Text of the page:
Expanding and testing new markets as a social entrepreneur in the Pacific

As a business owner, whether you’ve called it pivoting, testing, adapting or just surviving, the impacts of the pandemic were likely not part of your business plan. In this blog we explore how four Fiji based entrepreneurs attempted to find balance in an uncertain world.

COVID Response



We’ve all had to do things differently this year. As a business owner, whether you’ve called it pivoting, testing, adapting or just surviving, this year was likely not in the business plan. But entrepreneurs started their enterprises for a reason. At some point, they’ve asked why a certain problem is not being solved by anyone else – and they’ve poured their energy into finding solutions. This has always meant hard work, long hours and the ability to cope with setbacks on the way. Entrepreneurs were already a pretty resilient bunch – and 2020 has taken the meaning of that word to a different level.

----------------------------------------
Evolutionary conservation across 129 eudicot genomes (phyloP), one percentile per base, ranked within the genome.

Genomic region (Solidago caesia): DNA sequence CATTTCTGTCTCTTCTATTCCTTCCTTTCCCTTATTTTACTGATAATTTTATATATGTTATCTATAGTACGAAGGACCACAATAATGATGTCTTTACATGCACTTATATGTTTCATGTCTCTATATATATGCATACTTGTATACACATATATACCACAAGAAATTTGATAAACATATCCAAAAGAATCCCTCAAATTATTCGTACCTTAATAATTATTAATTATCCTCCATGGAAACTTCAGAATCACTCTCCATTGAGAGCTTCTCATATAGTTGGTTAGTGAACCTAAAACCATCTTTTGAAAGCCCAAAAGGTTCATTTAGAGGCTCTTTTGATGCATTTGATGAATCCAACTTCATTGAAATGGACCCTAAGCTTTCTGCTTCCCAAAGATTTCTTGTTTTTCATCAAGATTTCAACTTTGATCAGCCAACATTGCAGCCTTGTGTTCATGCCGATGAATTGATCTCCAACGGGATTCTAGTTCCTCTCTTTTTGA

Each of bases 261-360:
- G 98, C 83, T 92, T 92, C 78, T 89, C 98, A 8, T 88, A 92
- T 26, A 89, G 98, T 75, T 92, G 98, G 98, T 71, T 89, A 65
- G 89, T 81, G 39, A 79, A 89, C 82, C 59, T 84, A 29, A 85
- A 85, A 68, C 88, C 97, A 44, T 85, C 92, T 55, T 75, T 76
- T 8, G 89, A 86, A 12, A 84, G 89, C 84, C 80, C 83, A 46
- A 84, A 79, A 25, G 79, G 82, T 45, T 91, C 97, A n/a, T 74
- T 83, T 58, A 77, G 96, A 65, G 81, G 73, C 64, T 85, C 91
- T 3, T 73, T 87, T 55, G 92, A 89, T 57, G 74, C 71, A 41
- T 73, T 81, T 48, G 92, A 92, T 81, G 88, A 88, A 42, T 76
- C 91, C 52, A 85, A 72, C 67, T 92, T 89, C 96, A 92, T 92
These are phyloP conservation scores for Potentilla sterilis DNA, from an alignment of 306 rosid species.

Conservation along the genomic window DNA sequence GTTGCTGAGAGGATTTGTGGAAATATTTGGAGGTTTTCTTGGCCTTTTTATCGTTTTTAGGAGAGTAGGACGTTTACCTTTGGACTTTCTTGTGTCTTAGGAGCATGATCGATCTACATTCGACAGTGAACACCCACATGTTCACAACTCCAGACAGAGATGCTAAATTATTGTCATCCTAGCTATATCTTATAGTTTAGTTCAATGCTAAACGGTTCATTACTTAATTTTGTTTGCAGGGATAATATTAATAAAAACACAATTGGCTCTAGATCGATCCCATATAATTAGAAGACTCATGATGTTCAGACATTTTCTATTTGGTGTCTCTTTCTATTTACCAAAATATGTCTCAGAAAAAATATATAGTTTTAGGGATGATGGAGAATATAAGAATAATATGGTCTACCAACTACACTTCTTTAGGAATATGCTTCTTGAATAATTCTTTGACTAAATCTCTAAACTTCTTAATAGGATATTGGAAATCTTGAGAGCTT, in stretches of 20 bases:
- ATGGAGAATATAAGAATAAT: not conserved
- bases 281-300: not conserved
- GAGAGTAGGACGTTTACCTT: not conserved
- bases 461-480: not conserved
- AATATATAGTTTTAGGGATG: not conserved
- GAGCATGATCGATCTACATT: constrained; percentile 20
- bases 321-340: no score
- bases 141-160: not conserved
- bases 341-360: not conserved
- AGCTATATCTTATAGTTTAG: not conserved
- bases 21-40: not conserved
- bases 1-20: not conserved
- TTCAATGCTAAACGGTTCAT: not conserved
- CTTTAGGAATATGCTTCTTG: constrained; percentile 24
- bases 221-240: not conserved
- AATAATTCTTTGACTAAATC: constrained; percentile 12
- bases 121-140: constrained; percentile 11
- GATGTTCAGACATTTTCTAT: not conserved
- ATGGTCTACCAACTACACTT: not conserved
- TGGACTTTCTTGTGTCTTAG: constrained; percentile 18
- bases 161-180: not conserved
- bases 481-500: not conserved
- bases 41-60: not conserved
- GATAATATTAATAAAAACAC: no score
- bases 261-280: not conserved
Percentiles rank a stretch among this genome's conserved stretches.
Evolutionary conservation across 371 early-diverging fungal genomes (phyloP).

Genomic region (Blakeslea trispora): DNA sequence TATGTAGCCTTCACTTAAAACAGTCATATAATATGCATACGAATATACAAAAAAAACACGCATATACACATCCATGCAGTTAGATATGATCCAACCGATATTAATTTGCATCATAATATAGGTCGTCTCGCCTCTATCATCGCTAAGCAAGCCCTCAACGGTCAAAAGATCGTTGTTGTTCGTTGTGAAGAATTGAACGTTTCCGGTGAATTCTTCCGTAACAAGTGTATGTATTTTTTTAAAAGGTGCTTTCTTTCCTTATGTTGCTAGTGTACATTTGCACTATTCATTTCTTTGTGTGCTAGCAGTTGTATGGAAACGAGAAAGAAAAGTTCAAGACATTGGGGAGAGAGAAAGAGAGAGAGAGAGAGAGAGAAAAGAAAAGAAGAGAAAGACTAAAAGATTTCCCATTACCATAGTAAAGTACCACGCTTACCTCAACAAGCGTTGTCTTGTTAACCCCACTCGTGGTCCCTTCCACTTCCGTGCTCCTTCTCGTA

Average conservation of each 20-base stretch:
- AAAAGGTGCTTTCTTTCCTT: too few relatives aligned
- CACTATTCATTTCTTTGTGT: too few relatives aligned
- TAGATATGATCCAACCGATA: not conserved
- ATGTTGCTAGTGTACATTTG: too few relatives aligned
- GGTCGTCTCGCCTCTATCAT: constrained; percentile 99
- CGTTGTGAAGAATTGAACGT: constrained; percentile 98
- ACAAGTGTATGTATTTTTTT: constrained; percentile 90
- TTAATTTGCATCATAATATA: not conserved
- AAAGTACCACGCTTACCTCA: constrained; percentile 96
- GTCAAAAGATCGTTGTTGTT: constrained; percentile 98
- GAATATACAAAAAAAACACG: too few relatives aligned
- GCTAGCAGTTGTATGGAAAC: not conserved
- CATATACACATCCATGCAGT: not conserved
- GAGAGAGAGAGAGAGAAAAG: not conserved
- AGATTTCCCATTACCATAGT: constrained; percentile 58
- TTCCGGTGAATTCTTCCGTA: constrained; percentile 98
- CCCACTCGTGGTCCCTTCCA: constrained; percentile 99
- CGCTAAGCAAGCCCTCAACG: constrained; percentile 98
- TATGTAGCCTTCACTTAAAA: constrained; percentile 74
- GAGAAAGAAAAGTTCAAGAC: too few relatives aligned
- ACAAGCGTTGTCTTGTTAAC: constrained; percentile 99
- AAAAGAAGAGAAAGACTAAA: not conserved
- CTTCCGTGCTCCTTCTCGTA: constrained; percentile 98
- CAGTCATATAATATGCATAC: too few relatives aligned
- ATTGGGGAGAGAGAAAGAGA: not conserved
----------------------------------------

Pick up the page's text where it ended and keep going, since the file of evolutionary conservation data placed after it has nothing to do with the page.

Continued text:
When borders closed in March 2020, small businesses across Fiji that are reliant on the tourism sector had to adapt quickly. 

The Fusion Hub’s existing business clients could no longer commit to purchasing upcycled interior wares and so founder, Sagufta, went back to her social enterprise’s purpose of reducing waste to look for other potential markets. She surveyed previous customers to understand whether a business to consumer model that promotes zero-waste shopping by collating packaging and plastic-free products in a mobile retail outlet would be viable.